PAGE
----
“It was outrageously fun, and in the end, I felt like some of my limits as to what I could do had increased. Right as we left the last day, driving back to the hotel, I had this feeling like we had won. We had, in some way, triumphed; went from cancer to flying. This rejection of the things that keep us down is why there should be another flight camp.” - Morgan Johnson, 2015
Eagle Mount and Summit Aviation Annual Cancer Survivor's Camp
Cancer patients who are in remission often hear the phrase, “The sky is the limit” in the wake of their hard-earned good health, but Summit Aviation makes the common saying a reality for a handful of young cancer survivors through the annual Big Sky Kids Cancer Survivor Flight Camp.
Since 2014, Summit Aviation has hosted a weeklong camp for young adults who have survived cancer in which the participants take to the skies. Over the course of five summer days, the four chosen participants learn the basics of the aviation industry first hand.
Each morning starts with participants and their certified flight instructors -- volunteers from Summit’s CFI staff – conducting a pre-flight inspection on Summit’s aircraft before the group gathers for their daily flight lessons. Participants learn basic aircraft control, aircraft maneuvers, and by the end of the week, perform unassisted take-offs and landings!
Ashley Thostenson, who participated in the 2015 camp, said she was pleasantly surprised by how their instructors enabled the students to experience the life of a pilot. “I was thinking that it would be a fun week of sightseeing,” Thostenson said. “Little did I know that within two hours of being introduced to the Summit Team and my plane, I would be in almost complete control of the aircraft thousands of feet in the air.”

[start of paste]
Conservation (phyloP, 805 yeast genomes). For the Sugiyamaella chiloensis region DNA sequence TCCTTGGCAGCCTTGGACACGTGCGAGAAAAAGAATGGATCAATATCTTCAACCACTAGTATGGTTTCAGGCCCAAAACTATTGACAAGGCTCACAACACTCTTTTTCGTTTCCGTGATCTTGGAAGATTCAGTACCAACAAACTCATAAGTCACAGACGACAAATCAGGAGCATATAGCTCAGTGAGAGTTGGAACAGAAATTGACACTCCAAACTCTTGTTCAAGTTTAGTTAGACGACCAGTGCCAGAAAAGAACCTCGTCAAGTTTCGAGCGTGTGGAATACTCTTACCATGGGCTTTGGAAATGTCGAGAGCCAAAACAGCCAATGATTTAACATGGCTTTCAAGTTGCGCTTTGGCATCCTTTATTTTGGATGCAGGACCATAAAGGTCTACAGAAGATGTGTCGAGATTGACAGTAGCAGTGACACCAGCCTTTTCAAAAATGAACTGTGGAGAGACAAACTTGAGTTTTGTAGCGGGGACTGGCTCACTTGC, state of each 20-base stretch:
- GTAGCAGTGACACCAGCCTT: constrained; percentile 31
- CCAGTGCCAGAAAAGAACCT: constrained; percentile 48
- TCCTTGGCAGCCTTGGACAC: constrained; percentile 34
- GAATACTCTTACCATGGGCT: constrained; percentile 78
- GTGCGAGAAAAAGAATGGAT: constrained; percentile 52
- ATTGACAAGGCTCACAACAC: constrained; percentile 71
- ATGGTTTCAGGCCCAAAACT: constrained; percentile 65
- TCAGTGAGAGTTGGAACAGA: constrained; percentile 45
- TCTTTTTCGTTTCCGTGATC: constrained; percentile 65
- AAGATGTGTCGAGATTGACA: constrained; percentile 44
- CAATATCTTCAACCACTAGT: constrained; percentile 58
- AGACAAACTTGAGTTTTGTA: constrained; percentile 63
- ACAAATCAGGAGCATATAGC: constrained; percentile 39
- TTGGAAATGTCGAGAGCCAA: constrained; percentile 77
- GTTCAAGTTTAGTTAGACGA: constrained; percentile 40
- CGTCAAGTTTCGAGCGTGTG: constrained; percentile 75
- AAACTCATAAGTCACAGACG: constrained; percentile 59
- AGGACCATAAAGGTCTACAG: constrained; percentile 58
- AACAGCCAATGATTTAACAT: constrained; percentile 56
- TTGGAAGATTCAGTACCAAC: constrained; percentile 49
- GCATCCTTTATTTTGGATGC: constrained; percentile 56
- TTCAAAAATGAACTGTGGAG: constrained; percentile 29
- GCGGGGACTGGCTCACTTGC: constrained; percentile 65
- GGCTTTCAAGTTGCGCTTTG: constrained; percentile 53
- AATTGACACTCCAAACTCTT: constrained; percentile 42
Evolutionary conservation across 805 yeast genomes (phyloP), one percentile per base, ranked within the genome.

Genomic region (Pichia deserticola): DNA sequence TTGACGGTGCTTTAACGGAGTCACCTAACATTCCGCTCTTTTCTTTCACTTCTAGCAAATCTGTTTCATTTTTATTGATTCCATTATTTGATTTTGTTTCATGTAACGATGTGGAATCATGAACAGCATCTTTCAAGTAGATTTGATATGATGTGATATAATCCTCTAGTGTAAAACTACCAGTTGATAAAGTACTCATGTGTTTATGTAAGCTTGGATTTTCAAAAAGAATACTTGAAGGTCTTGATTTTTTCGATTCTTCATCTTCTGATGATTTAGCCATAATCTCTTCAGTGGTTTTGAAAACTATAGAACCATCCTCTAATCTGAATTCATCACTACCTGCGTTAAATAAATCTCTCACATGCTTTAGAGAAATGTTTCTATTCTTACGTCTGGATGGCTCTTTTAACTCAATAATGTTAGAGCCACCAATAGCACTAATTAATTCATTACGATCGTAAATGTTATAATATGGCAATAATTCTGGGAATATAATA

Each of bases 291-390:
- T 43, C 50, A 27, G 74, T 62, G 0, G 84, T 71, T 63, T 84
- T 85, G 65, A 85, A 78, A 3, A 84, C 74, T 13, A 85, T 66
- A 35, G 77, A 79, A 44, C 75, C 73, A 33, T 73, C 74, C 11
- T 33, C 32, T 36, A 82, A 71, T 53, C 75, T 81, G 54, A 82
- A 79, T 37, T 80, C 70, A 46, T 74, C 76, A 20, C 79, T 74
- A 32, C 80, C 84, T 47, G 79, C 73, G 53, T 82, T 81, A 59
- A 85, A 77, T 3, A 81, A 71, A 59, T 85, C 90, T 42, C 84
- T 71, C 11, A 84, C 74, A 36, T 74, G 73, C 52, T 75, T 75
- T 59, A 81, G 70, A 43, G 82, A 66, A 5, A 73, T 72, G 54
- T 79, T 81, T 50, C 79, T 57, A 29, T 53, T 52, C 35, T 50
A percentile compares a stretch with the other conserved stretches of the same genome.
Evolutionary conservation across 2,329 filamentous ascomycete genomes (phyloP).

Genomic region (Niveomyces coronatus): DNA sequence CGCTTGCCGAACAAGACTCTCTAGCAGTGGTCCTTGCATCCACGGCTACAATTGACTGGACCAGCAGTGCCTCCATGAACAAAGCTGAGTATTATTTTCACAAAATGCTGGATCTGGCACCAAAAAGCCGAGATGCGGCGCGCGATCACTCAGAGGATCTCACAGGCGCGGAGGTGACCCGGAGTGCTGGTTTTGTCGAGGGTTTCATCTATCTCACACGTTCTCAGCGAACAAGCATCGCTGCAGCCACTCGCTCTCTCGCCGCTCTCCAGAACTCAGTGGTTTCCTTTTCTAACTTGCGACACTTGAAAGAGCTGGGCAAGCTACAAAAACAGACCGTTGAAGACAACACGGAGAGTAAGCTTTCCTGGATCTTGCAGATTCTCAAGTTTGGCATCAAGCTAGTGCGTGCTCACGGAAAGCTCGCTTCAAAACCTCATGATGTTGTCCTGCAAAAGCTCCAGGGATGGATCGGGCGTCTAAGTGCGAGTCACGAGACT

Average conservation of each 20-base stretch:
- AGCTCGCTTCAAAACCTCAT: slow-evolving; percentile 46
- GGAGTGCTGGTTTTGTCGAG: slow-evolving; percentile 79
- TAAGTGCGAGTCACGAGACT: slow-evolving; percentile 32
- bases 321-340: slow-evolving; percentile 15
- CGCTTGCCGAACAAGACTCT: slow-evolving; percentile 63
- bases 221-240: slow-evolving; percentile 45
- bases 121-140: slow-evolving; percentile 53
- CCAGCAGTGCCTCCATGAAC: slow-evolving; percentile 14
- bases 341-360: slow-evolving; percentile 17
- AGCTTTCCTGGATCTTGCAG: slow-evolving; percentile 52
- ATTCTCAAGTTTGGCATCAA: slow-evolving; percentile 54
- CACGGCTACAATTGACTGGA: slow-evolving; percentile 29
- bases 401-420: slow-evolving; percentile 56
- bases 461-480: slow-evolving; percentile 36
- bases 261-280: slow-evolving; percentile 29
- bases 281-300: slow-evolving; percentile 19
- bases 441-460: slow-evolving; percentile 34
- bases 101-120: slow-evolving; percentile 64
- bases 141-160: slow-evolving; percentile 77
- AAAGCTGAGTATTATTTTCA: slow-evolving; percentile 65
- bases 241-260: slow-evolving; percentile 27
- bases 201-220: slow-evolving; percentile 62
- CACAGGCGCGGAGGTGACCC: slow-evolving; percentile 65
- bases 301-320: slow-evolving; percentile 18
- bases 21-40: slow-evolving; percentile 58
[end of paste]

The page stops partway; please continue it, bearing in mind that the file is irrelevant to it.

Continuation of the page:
All flight lessons take place above some of the best views Montana has to offer, including routes to Spanish Peaks, Big Sky and Bear Trap Canyon, as well as over the Bridger Mountains and Paradise Valley.
After the morning flight, the students and instructors return to Summit Aviation headquarters for a themed lunch, which often has the students, instructors, and staff in costumes and stiches, said Jason Epp, another 2015 camp participant.
“Overall, this was an amazing experience and a dream come true for me,” Epp said. “All of the instructors were so great, and we had a riot hanging out and joking around with them. … I had the time of my life doing two of the greatest things in the world – hanging around with friends and flying planes.”
Afternoons consist of tours of Bozeman International Airport facilities, including emergency response operations, the air traffic control tower, and private jets. The days end with a ground lesson, where instructors go over flight controls and aerodynamics, helpful tips for landing smoothly, and how to plan a cross-country flight, which also becomes a reality for the camp participants.